A Jewish community leader has urged Tasmanians to report Nazi imagery to authorities after more instances of graffiti and symbols were spotted in the Launceston area.
A ute was seen on a highway north of the city displaying a Nazi swastika, while graffiti promoting far-right group the National Socialist Network was reported near an overpass in Breadalbane, near the Launceston Airport.
President of the Hobart Hebrew Congregation, Jeff Schneider, said the symbolism was "very disturbing" to see.
"I trust that it is not reflective of Tasmania's warm spirit of community and tolerance," he said.
"Any symbols of Nazism is tied to the attempted genocide of the Jewish people and the persecution of several other minorities, including homosexuals and Jehovah's Witnesses.
"We call on citizens to report displays like this as it is important that community representatives and our Members of Parliament know this occurring.
MORE ON NAZI AND ANTI-SEMITIC INCIDENTS IN TASMANIA:
- Neo-Nazi images plastered on senator Peter Whish-Wilson's Launceston office
- Call for greater police focus on neo-Nazi groups after Christchurch attack
- Star of David defaced at Launceston Synagogue
- 'Despicable': Nazi swastikas torment residents in a Perth street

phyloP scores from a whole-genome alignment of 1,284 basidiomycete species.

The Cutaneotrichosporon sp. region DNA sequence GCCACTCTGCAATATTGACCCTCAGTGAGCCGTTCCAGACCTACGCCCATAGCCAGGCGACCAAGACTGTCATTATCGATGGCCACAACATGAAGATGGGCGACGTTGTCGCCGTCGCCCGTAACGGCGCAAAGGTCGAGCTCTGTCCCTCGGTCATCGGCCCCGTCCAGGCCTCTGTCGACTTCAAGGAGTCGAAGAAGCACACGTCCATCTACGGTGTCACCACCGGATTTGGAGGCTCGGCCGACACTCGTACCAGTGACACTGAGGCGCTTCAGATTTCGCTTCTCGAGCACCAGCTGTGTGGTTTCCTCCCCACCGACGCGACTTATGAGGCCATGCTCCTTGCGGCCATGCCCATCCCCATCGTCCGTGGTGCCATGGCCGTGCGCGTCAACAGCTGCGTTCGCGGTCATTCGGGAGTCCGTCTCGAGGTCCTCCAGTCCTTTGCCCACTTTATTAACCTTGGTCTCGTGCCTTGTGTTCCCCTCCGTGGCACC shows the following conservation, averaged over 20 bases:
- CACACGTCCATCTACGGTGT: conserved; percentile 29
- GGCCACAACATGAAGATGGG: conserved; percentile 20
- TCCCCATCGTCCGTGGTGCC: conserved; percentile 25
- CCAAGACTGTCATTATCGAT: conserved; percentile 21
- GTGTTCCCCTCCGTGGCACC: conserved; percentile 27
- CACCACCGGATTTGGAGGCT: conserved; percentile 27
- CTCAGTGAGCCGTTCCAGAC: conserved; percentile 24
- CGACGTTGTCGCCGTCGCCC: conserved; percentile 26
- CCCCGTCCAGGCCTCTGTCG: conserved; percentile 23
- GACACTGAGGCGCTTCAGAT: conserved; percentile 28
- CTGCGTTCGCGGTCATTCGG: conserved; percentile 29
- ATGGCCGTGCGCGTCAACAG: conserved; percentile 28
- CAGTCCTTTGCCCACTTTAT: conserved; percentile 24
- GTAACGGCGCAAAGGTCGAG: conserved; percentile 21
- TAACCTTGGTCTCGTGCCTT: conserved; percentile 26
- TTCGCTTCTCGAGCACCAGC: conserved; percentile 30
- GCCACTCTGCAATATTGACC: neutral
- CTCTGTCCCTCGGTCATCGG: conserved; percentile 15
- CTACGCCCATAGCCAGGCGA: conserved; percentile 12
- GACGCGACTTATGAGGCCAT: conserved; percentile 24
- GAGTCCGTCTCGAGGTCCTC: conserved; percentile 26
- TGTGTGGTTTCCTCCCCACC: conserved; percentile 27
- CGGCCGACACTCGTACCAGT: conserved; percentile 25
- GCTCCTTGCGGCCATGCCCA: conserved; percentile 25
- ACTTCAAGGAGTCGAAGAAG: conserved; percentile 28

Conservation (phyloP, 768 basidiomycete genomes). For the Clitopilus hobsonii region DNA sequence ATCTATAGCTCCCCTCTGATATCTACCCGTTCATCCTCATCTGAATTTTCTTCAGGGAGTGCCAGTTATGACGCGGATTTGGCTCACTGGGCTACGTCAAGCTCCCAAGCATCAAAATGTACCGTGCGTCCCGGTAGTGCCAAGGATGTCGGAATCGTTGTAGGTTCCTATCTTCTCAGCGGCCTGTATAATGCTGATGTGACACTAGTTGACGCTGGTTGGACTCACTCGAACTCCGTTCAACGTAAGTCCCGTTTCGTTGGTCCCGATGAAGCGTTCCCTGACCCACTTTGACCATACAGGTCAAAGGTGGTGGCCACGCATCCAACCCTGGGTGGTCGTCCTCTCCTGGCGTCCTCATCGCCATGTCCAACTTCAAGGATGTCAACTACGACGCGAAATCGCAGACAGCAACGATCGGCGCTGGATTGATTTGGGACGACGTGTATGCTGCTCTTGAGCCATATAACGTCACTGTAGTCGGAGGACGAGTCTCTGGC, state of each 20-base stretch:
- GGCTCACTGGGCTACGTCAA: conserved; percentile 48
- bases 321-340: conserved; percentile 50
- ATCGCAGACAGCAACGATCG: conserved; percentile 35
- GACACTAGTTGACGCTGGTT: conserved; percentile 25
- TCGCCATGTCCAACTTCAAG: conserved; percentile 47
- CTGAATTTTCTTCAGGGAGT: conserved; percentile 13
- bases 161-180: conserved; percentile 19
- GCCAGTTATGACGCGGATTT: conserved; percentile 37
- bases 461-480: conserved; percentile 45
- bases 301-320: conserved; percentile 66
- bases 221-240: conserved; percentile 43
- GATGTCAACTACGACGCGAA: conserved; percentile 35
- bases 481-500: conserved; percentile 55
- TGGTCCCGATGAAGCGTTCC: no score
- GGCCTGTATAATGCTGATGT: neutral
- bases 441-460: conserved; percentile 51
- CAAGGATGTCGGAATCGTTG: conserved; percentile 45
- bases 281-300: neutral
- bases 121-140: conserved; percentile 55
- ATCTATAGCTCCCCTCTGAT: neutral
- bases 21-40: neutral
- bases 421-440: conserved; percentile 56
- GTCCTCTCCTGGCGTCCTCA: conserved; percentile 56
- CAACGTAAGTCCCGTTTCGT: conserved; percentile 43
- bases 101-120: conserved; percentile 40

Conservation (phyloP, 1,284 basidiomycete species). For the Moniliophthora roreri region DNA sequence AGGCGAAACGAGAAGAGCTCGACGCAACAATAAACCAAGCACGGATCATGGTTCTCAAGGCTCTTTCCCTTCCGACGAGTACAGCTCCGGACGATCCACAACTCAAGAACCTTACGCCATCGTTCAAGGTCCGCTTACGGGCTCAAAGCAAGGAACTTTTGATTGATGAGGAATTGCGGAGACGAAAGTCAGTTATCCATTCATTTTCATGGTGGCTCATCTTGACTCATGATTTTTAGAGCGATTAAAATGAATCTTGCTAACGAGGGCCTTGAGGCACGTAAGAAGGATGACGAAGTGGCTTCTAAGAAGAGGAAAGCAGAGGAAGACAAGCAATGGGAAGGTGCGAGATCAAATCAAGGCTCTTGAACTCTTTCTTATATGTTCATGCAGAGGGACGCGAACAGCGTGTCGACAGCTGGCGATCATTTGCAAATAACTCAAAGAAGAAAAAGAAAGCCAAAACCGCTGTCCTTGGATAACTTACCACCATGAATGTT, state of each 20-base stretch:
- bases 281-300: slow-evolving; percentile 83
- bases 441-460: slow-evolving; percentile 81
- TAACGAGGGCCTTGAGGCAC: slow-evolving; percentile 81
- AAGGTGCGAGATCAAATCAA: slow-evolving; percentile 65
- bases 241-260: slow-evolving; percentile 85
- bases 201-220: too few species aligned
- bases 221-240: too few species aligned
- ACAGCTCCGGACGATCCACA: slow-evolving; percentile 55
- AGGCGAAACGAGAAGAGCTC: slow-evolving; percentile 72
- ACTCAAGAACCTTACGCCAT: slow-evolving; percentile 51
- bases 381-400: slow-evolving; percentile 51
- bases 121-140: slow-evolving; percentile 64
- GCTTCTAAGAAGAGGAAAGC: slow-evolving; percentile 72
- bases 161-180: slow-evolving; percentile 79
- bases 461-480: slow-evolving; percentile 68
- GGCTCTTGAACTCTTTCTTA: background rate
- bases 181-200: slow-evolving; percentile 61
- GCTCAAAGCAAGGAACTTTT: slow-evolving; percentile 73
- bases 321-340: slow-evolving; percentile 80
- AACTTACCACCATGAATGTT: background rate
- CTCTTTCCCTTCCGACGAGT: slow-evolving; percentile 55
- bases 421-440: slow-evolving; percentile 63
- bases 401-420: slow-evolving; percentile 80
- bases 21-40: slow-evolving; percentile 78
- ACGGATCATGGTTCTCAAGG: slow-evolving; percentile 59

- Jewish leader calls on government to 'address' displaying of Nazi symbols
"Attitudes like this reflect the need for education to promote themes of tolerance and understanding."
Members of the National Socialist Network burned crosses and chanted Nazi slogans in regional Victoria earlier this year and have been using stickers and graffiti in areas around Australia in an attempt to attract more members.
The group is closely related to the overtly racist white nationalist Lads Society which formed after the collapse of the United Patriots Front, a group that tried to incite race riots and failed to get enough members for a political party.
Recent media reports have highlighted how the National Socialist Network has become a "recruiting ground" for global neo-Nazi cells.
Last year, Australia's domestic intelligence agency ASIO outlined how far-right extremists were taking up between 30 and 40 per cent of their resources and were a growing threat, a view supported by the Australian Federal Police and the Department of Home Affairs.
Senator Peter Whish-Wilson's Launceston office was targeted by neo-Nazi stickers in 2018, and he urged intelligence agencies to take the far-right threat more seriously after an Australian was responsible for the Christchurch terror attack that killed 50 Muslims at a mosque.